Mr M Mandela (ANC) echoed Ms Ngwenya-Mabila’s sentiments that it was indeed a process and not an event. He said they did not know how much land was there to be claimed but reiterated government’s pledge to distribute land to all South Africans, whether it took 10 years or more. He observed that the injustices of 350 years could not be fully resolved in 20years.
The Minister appealed to the Chairperson to ensure that Mr Swathe was helped, not only for that particular day but all the time. He said it was important to explain to him that land was not an election promise, rather, it was at the centre of liberation, that which forefathers fought for. Therefore, it should not be taken as a light issue.
Mr Mileham requested that it be recorded that there were concerns about funding of the Department.
The Chairperson agreed.
Public Hearings on Property Valuations Bill `
Hearings were expected from Agri SA, the Banking Association of South Africa (BASA), the South African Institute of Valuers, the Agricultural Union (TAU SA) and Mr Jo Kruger, a citizen. However, only Agri SA and BASA were available.
Ms Annelize Crosby, Parliamentary Liaison Officer, Legal and Policy Advisor presented Agri SA’s comments on the Bill.
She said that Agri SA had participated in the consultation process and recognised the need to speed up the pace of land reform. It stood by its support of market-based transactions for land reform. It was Agri SA’s contention that a valuation by the Office of the Valuer-General (OVG) should be restricted for the state’s own internal house-keeping requirements and must never be binding on the property owner. The Bill should in no way restrict the owner’s ability to access the courts if a dispute arose. Agri SA was concerned that the Bill would undermine the chances of successfully concluding transactions to buy land for reform, and force the state to expropriate the land. It was also concerned about the suitability of authorized valuers to interpret factors synonymous with just and equitable compensation.
Specific concerns over the Bill were that the definition of “land reform” was too wide and the term “land development” was too vague. The meaning of the phrase “also considering all the underlying economic factors of the market,” in terms of valuation, was queried as to what exactly those underlying factors were.
Clause 7(C), “engage in any activity”, should be qualified and Agri SA suggested that the powers of the OVG be qualified and described in more detail. Clause 8(2) regarding appointment should be clarified as to what would constitute “sufficient experience”. Clause 10(1)(b) which states that the OVG takes all decisions, should be clarified on whether it meant he/she could trump decisions taken by an official to whom delegated authority was given, or whether all decisions by other officials would be ‘’ultra-vires”.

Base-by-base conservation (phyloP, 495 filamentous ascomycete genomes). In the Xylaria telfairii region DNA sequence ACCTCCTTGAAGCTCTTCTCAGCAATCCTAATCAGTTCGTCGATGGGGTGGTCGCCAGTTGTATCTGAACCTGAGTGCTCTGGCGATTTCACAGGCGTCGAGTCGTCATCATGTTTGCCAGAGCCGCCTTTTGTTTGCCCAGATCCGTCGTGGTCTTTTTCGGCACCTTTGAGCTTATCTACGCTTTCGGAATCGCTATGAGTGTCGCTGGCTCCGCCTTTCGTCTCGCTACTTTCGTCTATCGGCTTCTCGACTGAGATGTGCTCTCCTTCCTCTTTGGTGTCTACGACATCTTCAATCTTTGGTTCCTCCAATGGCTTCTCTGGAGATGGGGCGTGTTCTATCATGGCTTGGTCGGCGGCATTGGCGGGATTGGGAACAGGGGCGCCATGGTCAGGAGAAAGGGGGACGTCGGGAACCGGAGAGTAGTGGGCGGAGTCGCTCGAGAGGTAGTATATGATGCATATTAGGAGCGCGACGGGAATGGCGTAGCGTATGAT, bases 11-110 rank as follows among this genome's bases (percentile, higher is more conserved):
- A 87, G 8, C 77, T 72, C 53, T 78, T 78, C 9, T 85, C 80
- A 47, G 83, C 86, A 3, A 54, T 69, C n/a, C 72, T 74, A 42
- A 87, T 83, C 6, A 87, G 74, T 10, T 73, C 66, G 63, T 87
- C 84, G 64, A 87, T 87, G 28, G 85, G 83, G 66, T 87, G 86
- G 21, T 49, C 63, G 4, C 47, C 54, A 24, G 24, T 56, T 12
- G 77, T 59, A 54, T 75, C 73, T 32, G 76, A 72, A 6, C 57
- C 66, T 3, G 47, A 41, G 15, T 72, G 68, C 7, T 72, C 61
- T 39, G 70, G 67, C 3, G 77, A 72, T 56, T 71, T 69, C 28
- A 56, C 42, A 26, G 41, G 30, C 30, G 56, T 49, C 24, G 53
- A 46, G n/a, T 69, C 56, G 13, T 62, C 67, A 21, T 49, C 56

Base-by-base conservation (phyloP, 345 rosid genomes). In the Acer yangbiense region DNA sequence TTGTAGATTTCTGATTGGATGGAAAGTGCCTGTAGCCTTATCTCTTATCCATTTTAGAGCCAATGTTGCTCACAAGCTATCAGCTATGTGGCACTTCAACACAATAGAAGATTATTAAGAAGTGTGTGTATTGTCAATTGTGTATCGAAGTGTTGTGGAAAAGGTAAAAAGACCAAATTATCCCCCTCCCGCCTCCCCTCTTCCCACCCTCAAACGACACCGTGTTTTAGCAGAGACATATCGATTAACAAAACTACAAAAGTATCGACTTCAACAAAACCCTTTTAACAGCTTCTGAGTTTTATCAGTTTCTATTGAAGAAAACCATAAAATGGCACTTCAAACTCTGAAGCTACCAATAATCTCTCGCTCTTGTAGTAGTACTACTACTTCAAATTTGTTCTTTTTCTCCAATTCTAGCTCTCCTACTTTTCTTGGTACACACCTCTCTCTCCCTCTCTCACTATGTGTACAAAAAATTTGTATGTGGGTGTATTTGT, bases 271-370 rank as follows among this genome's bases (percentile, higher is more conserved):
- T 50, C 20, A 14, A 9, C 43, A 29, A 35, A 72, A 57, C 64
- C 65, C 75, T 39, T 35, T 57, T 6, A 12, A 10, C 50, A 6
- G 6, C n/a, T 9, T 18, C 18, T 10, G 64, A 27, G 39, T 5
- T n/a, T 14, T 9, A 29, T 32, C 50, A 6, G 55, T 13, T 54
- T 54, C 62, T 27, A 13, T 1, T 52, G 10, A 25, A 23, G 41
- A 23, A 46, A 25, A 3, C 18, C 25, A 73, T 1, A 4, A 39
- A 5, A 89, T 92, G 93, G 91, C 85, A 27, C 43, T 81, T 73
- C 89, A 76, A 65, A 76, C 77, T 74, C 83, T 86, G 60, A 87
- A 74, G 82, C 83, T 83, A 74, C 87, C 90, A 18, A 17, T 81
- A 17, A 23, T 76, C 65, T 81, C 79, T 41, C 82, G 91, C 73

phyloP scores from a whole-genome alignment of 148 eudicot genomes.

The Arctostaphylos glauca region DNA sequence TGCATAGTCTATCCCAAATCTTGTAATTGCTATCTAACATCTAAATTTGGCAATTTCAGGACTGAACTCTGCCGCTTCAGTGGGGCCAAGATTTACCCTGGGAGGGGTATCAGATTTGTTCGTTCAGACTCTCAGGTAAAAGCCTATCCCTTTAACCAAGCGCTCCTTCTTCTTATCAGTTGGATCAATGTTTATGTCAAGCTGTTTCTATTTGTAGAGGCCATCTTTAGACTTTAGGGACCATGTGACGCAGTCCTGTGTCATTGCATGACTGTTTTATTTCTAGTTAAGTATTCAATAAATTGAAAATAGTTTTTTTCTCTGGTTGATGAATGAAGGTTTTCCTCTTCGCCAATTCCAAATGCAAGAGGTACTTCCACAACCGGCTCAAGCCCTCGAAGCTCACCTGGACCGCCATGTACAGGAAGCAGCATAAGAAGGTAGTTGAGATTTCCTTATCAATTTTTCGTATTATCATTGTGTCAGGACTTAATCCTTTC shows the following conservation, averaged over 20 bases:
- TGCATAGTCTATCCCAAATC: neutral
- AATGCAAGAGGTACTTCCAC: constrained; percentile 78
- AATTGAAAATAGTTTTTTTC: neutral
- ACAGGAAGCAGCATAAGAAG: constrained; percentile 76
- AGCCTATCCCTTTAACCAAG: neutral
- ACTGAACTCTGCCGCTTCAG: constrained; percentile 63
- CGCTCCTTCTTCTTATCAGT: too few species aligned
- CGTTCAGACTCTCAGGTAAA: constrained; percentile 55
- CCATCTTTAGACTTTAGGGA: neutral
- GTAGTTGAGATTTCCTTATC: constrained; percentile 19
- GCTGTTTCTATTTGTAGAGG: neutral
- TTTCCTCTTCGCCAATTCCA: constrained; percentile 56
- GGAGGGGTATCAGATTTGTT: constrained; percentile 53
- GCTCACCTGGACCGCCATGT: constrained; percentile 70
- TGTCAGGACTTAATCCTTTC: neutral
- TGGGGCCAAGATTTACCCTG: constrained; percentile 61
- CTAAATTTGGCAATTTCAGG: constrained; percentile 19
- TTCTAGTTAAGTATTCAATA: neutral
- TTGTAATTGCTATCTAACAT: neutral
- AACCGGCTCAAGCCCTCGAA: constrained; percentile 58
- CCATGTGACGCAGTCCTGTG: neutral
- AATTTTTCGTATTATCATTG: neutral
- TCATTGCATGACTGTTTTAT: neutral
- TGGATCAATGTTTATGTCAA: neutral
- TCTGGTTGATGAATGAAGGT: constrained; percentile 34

In Clause 11(3), Agri SA suggests that assistants to accompany authorized valuers should be issued with identity cards, to avoid confusion.
The Banking Association South Africa (BASA)
Mr Pierre Venter, General Manager, said BASA was the trade association for all registered banks in SA, which had an exposure of about R120bn to the agricultural sector. The Association welcomed many of the changes that the DRDLR had made to the draft Bill, but still harboured some material concerns.
The definition of “land reform” was too wide, because it included normal state acquisitions, disposals and leases of property. It was recommended that those be excluded. It was concerned about the accuracy of past state acquisitions and thus recommended that one should not restrict valuers to perpetuating an inaccuracy. Another concern was that the definition of “value” within the Bill was a direct extract from section 25(3) of the Constitution, therefore “just and equitable” compensation could be less than market value. BASA recommended that the OVG be accountable to the Minister of Public Works, and that Chapter 2 Clause 7(C) be qualified to align it with constitutional principles such as the rule of law. The Deputy Valuer General should have same required set of skills as the Valuer General. Section 19 of Chapter 5 should be amplified to clearly define which functions and powers may or may not be delegated to all staff.